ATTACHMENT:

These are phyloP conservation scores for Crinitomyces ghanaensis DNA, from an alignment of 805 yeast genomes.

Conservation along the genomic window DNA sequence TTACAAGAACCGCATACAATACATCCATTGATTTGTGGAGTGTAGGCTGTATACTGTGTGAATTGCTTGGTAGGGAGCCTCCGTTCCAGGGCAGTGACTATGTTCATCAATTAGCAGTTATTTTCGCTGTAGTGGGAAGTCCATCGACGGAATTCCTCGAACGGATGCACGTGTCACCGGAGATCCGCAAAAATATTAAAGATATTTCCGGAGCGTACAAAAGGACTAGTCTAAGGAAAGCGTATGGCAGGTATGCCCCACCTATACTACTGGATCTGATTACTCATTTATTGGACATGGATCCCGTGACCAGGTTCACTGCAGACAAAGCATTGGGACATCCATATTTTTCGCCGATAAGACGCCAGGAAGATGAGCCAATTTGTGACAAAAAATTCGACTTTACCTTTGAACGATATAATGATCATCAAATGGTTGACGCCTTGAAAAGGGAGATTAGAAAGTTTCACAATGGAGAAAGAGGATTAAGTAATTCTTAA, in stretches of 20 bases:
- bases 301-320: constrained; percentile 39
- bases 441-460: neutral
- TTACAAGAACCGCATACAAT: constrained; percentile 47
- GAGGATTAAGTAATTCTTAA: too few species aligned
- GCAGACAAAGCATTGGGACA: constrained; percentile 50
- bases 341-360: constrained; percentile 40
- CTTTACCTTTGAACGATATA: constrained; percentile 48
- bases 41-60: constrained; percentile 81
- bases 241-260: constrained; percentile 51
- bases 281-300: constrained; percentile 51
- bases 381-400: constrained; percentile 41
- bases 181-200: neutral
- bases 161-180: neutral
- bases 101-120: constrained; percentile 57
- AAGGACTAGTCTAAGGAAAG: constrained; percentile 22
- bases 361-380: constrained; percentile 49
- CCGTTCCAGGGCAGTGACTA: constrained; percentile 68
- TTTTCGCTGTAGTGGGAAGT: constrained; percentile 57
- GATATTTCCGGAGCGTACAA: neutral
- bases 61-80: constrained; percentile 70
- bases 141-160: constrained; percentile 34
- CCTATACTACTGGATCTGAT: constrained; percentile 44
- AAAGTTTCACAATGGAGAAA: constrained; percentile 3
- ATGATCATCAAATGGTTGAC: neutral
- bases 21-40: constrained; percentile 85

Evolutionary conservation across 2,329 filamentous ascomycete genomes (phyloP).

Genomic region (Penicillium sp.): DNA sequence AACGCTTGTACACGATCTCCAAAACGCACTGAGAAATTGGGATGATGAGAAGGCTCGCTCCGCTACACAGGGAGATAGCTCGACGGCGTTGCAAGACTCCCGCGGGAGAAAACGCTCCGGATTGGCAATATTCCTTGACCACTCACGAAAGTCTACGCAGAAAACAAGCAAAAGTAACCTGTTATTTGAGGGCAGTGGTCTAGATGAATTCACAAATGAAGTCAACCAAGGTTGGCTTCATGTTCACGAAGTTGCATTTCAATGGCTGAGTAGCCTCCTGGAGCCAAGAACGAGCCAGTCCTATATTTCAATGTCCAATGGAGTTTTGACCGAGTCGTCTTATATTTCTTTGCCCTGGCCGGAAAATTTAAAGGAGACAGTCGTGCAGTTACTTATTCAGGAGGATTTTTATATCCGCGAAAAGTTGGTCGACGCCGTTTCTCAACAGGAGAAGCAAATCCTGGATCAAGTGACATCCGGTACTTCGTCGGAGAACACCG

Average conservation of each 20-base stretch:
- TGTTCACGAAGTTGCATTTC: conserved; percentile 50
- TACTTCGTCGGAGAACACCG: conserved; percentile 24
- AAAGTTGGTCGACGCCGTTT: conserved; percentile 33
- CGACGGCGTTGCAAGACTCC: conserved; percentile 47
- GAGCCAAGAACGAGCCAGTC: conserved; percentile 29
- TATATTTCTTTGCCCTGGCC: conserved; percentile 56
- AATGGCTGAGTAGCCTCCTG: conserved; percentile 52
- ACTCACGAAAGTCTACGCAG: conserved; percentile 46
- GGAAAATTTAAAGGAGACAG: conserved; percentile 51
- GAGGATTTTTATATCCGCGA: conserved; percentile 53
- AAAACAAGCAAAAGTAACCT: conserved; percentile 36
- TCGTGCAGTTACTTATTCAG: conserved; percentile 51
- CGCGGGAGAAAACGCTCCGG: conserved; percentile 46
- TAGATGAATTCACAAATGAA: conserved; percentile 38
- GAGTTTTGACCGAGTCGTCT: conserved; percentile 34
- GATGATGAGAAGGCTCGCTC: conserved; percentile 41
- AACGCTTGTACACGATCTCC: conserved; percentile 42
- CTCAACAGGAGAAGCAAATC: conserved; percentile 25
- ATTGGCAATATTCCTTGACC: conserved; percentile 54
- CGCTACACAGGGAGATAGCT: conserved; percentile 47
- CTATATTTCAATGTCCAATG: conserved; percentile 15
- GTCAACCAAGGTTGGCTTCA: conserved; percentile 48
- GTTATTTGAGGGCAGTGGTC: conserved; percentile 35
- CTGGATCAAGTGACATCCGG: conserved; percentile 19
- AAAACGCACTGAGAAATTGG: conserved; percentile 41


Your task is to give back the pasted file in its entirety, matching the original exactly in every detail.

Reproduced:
These are phyloP conservation scores for Crinitomyces ghanaensis DNA, from an alignment of 805 yeast genomes.

Conservation along the genomic window DNA sequence TTACAAGAACCGCATACAATACATCCATTGATTTGTGGAGTGTAGGCTGTATACTGTGTGAATTGCTTGGTAGGGAGCCTCCGTTCCAGGGCAGTGACTATGTTCATCAATTAGCAGTTATTTTCGCTGTAGTGGGAAGTCCATCGACGGAATTCCTCGAACGGATGCACGTGTCACCGGAGATCCGCAAAAATATTAAAGATATTTCCGGAGCGTACAAAAGGACTAGTCTAAGGAAAGCGTATGGCAGGTATGCCCCACCTATACTACTGGATCTGATTACTCATTTATTGGACATGGATCCCGTGACCAGGTTCACTGCAGACAAAGCATTGGGACATCCATATTTTTCGCCGATAAGACGCCAGGAAGATGAGCCAATTTGTGACAAAAAATTCGACTTTACCTTTGAACGATATAATGATCATCAAATGGTTGACGCCTTGAAAAGGGAGATTAGAAAGTTTCACAATGGAGAAAGAGGATTAAGTAATTCTTAA, in stretches of 20 bases:
- bases 301-320: constrained; percentile 39
- bases 441-460: neutral
- TTACAAGAACCGCATACAAT: constrained; percentile 47
- GAGGATTAAGTAATTCTTAA: too few species aligned
- GCAGACAAAGCATTGGGACA: constrained; percentile 50
- bases 341-360: constrained; percentile 40
- CTTTACCTTTGAACGATATA: constrained; percentile 48
- bases 41-60: constrained; percentile 81
- bases 241-260: constrained; percentile 51
- bases 281-300: constrained; percentile 51
- bases 381-400: constrained; percentile 41
- bases 181-200: neutral
- bases 161-180: neutral
- bases 101-120: constrained; percentile 57
- AAGGACTAGTCTAAGGAAAG: constrained; percentile 22
- bases 361-380: constrained; percentile 49
- CCGTTCCAGGGCAGTGACTA: constrained; percentile 68
- TTTTCGCTGTAGTGGGAAGT: constrained; percentile 57
- GATATTTCCGGAGCGTACAA: neutral
- bases 61-80: constrained; percentile 70
- bases 141-160: constrained; percentile 34
- CCTATACTACTGGATCTGAT: constrained; percentile 44
- AAAGTTTCACAATGGAGAAA: constrained; percentile 3
- ATGATCATCAAATGGTTGAC: neutral
- bases 21-40: constrained; percentile 85

Evolutionary conservation across 2,329 filamentous ascomycete genomes (phyloP).

Genomic region (Penicillium sp.): DNA sequence AACGCTTGTACACGATCTCCAAAACGCACTGAGAAATTGGGATGATGAGAAGGCTCGCTCCGCTACACAGGGAGATAGCTCGACGGCGTTGCAAGACTCCCGCGGGAGAAAACGCTCCGGATTGGCAATATTCCTTGACCACTCACGAAAGTCTACGCAGAAAACAAGCAAAAGTAACCTGTTATTTGAGGGCAGTGGTCTAGATGAATTCACAAATGAAGTCAACCAAGGTTGGCTTCATGTTCACGAAGTTGCATTTCAATGGCTGAGTAGCCTCCTGGAGCCAAGAACGAGCCAGTCCTATATTTCAATGTCCAATGGAGTTTTGACCGAGTCGTCTTATATTTCTTTGCCCTGGCCGGAAAATTTAAAGGAGACAGTCGTGCAGTTACTTATTCAGGAGGATTTTTATATCCGCGAAAAGTTGGTCGACGCCGTTTCTCAACAGGAGAAGCAAATCCTGGATCAAGTGACATCCGGTACTTCGTCGGAGAACACCG

Average conservation of each 20-base stretch:
- TGTTCACGAAGTTGCATTTC: conserved; percentile 50
- TACTTCGTCGGAGAACACCG: conserved; percentile 24
- AAAGTTGGTCGACGCCGTTT: conserved; percentile 33
- CGACGGCGTTGCAAGACTCC: conserved; percentile 47
- GAGCCAAGAACGAGCCAGTC: conserved; percentile 29
- TATATTTCTTTGCCCTGGCC: conserved; percentile 56
- AATGGCTGAGTAGCCTCCTG: conserved; percentile 52
- ACTCACGAAAGTCTACGCAG: conserved; percentile 46
- GGAAAATTTAAAGGAGACAG: conserved; percentile 51
- GAGGATTTTTATATCCGCGA: conserved; percentile 53
- AAAACAAGCAAAAGTAACCT: conserved; percentile 36
- TCGTGCAGTTACTTATTCAG: conserved; percentile 51
- CGCGGGAGAAAACGCTCCGG: conserved; percentile 46
- TAGATGAATTCACAAATGAA: conserved; percentile 38
- GAGTTTTGACCGAGTCGTCT: conserved; percentile 34
- GATGATGAGAAGGCTCGCTC: conserved; percentile 41
- AACGCTTGTACACGATCTCC: conserved; percentile 42
- CTCAACAGGAGAAGCAAATC: conserved; percentile 25
- ATTGGCAATATTCCTTGACC: conserved; percentile 54
- CGCTACACAGGGAGATAGCT: conserved; percentile 47
- CTATATTTCAATGTCCAATG: conserved; percentile 15
- GTCAACCAAGGTTGGCTTCA: conserved; percentile 48
- GTTATTTGAGGGCAGTGGTC: conserved; percentile 35
- CTGGATCAAGTGACATCCGG: conserved; percentile 19
- AAAACGCACTGAGAAATTGG: conserved; percentile 41